Participation and creation: approaches towards an eco-systemic understanding of artistic practice
Summary, in English
The first example is ‘I play Northern Lights’, a piece created by Halla Steinunn Stefánsdóttir for ensemble Nordic Affect’s concert in the Northern Lights Hall in Harpa, Reykjavík. As an activation of space ‘I play Northern Lights’ was instigated from a curatorial point of view as a piece that would challenge the audience’s perception of the concert hall environment. It represents a performer’s active engagement with space: a method to break away from tradition and in so doing, exploring whether new aspects of the environment’s structure can be revealed.
The second example is taken from the work of the Landscape Quartet, a group of sound artists dedicated to the creation of ecological sound art which takes participation as point of departure, with the wish to align with “a broader set of cultural practices in which the imperial power of “the human” over the rest of the world is shifting in favour of what we might call a more eco-systemic engagement” (Hogg, 2013, p 1). But how can one understand the artistic processes at play in such participative forms of artistic practices? Can ecological sound art prompt different understandings of the relation between artist and artwork as well as between human and the natural environment?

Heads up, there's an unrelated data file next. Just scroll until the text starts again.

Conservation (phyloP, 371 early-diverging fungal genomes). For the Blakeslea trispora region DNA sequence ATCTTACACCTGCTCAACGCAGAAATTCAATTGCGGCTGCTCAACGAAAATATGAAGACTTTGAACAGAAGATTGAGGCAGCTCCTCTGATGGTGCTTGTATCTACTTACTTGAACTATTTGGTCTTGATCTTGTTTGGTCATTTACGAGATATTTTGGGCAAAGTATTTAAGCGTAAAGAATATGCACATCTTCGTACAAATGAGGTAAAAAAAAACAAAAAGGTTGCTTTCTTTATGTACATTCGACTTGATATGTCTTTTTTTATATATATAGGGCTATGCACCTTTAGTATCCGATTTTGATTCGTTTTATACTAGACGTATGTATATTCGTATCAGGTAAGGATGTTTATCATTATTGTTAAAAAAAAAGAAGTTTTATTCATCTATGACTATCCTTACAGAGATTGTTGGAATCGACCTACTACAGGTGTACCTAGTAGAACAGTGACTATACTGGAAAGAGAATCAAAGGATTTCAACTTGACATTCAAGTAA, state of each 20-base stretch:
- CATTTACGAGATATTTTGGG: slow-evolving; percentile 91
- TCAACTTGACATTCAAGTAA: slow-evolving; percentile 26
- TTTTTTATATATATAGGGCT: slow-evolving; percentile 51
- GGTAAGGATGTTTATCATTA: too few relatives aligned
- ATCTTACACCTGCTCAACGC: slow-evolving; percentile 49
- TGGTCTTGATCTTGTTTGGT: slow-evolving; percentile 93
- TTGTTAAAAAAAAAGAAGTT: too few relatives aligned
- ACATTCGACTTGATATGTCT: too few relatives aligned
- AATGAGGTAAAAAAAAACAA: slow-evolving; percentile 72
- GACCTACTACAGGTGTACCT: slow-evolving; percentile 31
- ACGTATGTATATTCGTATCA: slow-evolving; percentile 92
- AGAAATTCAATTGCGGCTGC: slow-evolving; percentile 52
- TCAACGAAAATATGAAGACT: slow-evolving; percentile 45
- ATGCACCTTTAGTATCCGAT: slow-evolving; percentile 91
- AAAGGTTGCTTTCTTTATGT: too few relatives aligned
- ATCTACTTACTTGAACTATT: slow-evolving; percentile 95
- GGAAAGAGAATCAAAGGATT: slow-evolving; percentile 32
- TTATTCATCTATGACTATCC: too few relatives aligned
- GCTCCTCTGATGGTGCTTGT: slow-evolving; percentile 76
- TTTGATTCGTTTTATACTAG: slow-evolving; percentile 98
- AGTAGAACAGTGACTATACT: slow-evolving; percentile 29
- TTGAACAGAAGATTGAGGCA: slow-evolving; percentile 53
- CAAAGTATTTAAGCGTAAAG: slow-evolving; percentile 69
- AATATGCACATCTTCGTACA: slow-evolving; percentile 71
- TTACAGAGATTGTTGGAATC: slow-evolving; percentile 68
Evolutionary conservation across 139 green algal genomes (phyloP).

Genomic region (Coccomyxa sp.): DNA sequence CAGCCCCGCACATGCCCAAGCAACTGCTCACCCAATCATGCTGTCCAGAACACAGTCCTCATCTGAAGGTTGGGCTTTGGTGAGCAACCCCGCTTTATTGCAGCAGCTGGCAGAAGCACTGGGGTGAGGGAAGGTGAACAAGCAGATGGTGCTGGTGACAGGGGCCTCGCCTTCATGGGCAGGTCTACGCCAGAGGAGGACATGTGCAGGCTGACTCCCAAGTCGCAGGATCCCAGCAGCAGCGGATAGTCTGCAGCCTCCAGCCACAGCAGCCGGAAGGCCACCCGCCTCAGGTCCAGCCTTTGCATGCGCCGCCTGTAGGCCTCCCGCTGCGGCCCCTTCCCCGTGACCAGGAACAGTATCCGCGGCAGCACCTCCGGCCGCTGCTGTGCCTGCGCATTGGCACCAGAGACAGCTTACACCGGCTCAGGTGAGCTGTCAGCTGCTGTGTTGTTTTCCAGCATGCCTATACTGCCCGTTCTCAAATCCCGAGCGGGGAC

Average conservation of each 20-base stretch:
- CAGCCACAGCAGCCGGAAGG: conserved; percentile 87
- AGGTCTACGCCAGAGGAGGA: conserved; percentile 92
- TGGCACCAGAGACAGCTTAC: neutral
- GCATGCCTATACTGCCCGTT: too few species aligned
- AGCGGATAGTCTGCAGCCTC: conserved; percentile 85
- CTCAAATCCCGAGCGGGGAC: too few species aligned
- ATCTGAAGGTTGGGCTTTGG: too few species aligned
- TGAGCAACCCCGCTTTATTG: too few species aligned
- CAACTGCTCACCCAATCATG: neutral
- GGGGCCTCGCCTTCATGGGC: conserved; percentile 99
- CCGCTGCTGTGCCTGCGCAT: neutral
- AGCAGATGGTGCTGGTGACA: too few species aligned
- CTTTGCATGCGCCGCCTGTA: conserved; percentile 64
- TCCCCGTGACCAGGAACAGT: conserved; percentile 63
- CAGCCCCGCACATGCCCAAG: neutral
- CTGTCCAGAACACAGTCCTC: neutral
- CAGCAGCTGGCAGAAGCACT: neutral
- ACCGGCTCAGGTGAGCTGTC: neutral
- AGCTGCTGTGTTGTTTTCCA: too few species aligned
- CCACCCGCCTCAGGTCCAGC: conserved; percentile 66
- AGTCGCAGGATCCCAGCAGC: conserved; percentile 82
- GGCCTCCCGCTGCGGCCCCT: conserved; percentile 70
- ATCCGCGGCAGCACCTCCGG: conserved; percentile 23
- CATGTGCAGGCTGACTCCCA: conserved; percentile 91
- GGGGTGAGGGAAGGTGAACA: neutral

- Teachers (Malmö Academy of Music)
- ecological sound art